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Explaining regional inflation programmes in Indonesia: Does inflation rate converge?

A Correction to this article was published on 03 August 2021

This article has been updated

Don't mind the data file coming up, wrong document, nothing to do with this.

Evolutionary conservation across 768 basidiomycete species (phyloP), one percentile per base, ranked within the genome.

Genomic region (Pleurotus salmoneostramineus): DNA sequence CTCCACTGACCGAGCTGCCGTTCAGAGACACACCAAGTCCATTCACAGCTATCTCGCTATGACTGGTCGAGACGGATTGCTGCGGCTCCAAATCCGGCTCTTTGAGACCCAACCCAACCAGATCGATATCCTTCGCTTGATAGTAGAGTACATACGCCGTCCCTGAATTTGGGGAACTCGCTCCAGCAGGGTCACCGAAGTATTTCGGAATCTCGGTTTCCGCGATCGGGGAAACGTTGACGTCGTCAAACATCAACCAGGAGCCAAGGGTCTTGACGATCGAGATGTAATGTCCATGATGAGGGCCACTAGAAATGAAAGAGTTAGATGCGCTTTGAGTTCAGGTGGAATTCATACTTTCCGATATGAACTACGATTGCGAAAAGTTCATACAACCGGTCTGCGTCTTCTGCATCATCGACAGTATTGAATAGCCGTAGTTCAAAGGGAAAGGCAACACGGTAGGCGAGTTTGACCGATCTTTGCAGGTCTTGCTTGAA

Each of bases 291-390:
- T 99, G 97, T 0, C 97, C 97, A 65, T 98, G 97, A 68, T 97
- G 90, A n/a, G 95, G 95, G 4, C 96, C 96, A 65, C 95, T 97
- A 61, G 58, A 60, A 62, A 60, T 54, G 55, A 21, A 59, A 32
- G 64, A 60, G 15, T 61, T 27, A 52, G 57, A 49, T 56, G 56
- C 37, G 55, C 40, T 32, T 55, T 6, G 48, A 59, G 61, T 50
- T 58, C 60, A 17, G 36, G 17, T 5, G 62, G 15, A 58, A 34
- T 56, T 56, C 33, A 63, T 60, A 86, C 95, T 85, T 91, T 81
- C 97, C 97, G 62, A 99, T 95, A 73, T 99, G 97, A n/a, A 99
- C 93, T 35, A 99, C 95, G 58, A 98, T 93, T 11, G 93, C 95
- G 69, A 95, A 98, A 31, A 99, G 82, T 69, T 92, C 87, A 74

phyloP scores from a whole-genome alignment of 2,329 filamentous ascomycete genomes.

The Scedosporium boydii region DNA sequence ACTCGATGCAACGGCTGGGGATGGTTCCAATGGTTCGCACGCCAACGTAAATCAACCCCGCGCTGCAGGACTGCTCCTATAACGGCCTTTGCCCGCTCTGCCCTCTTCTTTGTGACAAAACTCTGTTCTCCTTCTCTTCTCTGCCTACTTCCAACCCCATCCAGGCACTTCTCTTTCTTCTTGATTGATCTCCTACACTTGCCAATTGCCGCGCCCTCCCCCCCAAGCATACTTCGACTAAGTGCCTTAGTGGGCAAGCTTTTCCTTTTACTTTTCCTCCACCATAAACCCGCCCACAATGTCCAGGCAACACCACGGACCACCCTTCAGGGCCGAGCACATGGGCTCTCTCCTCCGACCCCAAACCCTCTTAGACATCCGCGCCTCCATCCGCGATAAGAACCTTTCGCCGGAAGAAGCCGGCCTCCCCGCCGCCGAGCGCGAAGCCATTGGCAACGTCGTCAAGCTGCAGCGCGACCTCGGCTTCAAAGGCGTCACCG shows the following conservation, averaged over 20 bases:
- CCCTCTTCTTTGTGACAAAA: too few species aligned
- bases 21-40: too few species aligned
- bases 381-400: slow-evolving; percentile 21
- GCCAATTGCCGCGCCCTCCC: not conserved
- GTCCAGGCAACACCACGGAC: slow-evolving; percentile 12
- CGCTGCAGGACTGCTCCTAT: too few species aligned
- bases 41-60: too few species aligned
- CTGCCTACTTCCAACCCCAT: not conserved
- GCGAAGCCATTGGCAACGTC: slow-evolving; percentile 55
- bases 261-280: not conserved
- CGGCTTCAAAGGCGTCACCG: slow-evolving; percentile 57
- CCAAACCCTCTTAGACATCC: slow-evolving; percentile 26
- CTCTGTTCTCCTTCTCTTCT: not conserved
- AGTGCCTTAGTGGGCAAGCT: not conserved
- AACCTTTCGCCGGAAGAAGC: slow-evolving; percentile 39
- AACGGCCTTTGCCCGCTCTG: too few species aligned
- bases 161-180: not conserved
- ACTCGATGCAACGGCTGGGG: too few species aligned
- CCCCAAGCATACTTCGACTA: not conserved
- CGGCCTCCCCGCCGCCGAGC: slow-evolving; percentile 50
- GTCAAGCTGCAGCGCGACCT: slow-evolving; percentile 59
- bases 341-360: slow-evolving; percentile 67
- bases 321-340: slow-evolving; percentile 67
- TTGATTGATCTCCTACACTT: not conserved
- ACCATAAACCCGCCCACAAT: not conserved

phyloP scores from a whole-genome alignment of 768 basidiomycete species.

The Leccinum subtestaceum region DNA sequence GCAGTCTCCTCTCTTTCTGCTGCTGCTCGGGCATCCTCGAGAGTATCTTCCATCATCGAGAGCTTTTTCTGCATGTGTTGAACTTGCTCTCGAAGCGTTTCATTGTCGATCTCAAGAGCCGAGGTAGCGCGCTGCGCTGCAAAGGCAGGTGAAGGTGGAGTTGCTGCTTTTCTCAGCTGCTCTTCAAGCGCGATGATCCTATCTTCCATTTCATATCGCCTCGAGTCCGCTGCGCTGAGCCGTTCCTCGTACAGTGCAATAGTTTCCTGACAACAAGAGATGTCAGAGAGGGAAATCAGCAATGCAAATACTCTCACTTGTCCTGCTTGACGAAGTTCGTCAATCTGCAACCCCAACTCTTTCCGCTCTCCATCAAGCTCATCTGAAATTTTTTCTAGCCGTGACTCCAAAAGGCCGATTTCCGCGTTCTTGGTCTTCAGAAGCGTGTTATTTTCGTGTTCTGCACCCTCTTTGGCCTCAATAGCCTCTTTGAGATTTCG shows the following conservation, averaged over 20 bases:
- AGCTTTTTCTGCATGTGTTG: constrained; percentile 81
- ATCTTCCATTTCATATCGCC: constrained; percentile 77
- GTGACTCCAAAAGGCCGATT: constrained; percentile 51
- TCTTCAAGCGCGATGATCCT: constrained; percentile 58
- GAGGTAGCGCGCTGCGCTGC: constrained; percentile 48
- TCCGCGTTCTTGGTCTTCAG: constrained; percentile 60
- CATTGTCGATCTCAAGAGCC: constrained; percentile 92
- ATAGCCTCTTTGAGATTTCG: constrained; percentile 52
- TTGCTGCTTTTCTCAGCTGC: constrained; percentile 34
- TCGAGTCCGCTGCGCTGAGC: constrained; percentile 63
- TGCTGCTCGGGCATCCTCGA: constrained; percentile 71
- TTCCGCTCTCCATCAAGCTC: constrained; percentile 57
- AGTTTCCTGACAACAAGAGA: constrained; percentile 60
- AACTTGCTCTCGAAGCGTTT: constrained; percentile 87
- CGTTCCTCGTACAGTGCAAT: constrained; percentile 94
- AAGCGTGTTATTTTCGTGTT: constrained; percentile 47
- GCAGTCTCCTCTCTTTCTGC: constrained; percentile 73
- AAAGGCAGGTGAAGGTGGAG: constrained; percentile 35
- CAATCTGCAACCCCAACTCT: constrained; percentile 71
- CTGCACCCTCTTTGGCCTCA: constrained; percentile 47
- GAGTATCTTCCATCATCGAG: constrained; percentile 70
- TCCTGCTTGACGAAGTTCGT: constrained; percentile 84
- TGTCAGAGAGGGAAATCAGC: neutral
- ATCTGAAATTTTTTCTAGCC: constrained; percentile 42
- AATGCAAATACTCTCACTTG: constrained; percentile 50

This paper investigates the inflation convergence of 82 Indonesian cities and discusses the remarkable regional inflation programmes in Indonesia. By employing a dynamic panel regression, the paper shows that Indonesia experienced an inflation convergence from 2013 to 2018. An intriguing finding is that the cities in Java-Bali, the largest density area, experienced a slower speed of convergence than that in cities outside the Java-Bali. This paper alleges that the development of logistic transportation and the formulation of an inflation control programme, such as the Tim Pengendalian Inflasi Daerah (TPID) or Regional Inflation Controlling Team (RICT) that has just been stationed and has commenced their duties in East Indonesia, might play an essential role in the convergence. Moreover, the coordination between the central and regional governments, represented by TPID/RICT, in implementing the effective policy (i.e. prioritising development outside Java-Bali and fostering inter-region cooperation in the commodity supply chain) is effective in stabilising and reducing the inflation rate.